You can help raise awareness on the issue of hate speech - online or offline - as simply as engaging with your family and friends in conversations about how hateful content can harm societies, advocating for responsible behaviour and sharing public campaigns and educational resources.
Consider joining a NGO or another civil society initiative that works towards addressing the issue of hate speech in your community.
Further UN initiatives to combat hate speech
Further initiatives across the United Nations system go beyond legal responses with the aim to prevent and mitigate the impact of hate speech.
The Rabat Plan of Action - Complementing International Human Rights Law provisions, the Rabat Plan of Action on the prohibition of advocacy of national, racial or religious hatred that constitutes incitement to discrimination, hostility or violence provides key guidance on the distinction between the freedom of expression and the incitement to discrimination, hostility and violence.
Adopted in October 2012, the Rabat Plan of Action is the outcome of a series of Expert meetings organized by the Office of the High Commissioner for Human Rights (OHCHR). It stresses the collective responsibility of States officials, religious and community leaders, the media, civil society and all individuals on the need to nurture social cohesion, tolerance, dialogue to prevent incitement to hatred.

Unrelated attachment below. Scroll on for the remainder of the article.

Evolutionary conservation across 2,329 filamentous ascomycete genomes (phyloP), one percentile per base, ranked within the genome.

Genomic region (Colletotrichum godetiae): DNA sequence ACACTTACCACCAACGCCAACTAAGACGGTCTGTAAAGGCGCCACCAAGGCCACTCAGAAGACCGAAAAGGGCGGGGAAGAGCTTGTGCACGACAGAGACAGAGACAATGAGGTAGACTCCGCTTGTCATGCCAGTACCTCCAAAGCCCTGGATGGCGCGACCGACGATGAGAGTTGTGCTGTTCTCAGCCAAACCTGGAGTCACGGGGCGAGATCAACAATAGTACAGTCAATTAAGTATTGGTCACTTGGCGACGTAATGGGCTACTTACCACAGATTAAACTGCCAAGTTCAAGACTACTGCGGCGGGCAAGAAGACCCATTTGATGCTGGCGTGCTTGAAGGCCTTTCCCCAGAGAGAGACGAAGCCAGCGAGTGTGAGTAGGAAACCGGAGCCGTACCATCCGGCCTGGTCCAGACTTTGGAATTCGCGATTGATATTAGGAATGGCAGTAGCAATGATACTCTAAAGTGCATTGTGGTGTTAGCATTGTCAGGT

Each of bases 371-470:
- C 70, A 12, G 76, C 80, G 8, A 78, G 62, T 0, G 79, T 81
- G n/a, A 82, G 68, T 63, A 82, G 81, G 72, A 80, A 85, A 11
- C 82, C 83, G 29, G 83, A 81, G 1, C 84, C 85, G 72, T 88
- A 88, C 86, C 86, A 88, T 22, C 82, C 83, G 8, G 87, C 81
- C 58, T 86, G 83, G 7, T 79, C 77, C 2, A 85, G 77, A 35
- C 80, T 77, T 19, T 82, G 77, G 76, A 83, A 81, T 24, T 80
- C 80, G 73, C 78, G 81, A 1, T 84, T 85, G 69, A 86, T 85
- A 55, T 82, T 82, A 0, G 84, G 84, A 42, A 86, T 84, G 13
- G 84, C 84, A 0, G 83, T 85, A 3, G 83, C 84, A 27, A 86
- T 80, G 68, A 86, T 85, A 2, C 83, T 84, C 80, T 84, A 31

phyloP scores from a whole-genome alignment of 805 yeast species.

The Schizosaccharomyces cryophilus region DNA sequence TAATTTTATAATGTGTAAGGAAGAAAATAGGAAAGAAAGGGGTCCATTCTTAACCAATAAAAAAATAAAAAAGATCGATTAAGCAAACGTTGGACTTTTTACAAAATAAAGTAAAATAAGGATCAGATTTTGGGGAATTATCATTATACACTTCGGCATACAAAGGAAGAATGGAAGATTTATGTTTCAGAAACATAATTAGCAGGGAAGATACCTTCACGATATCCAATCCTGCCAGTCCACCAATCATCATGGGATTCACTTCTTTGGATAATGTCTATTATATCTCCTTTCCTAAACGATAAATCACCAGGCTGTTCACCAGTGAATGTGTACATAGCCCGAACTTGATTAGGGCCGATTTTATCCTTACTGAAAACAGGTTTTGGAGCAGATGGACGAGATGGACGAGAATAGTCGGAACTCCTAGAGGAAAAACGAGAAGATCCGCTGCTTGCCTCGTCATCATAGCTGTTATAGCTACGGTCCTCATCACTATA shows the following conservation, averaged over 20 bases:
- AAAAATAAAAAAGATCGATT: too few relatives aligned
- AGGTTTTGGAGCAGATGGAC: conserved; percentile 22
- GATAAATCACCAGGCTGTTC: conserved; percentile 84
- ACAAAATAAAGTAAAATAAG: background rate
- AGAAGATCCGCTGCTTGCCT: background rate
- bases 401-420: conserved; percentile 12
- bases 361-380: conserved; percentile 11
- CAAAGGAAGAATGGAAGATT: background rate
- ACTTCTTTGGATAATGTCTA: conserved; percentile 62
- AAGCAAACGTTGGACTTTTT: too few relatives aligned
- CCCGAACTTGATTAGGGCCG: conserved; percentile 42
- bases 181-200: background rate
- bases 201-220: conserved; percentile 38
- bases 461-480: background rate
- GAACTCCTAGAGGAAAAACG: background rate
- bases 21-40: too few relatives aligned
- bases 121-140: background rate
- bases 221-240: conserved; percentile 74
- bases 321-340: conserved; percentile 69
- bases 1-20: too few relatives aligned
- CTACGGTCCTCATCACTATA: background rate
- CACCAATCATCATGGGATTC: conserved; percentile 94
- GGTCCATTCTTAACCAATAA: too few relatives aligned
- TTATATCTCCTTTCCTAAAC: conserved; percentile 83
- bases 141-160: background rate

The Rabat Plan of Action suggests a high threshold for defining restrictions on freedom of expression, incitement to hatred, and for the application of article 20 of the ICCPR. It outlines a six-part threshold test taking into account (1) the social and political context, (2) status of the speaker, (3) intent to incite the audience against a target group, (4) content and form of the speech, (5) extent of its dissemination and (6) likelihood of harm, including imminence.
Initiated in January 2021 in 3 pilot countries, with the support of the European Union, this UNESCO project aims to strengthen the resilience of societies to potentially harmful content spread online - in particular hate speech inciting violence - while protecting freedom of expression and enhancing the promotion of peace through digital technologies, notably social media.
This global UN initiative launched in May 2020 aims to combat COVID-19 misinformation - often paired with fear-mongering and hateful content - by increasing the volume and reach of trusted, accurate information. “Verified” brings together United Nations agencies and teams around the world, with influencers, civil society, business and media organizations in order to distribute trusted, accurate content, while working with social media platforms to root out hate and harmful assertions about COVID-19.
Marking an important milestone in the fight against hate speech, the UN General Assembly adopted a resolution on “promoting interreligious and intercultural dialogue and tolerance in countering hate speech”. The resolution proclaims 18 June as the International Day for Countering Hate Speech and will first be marked on 18 June 2022.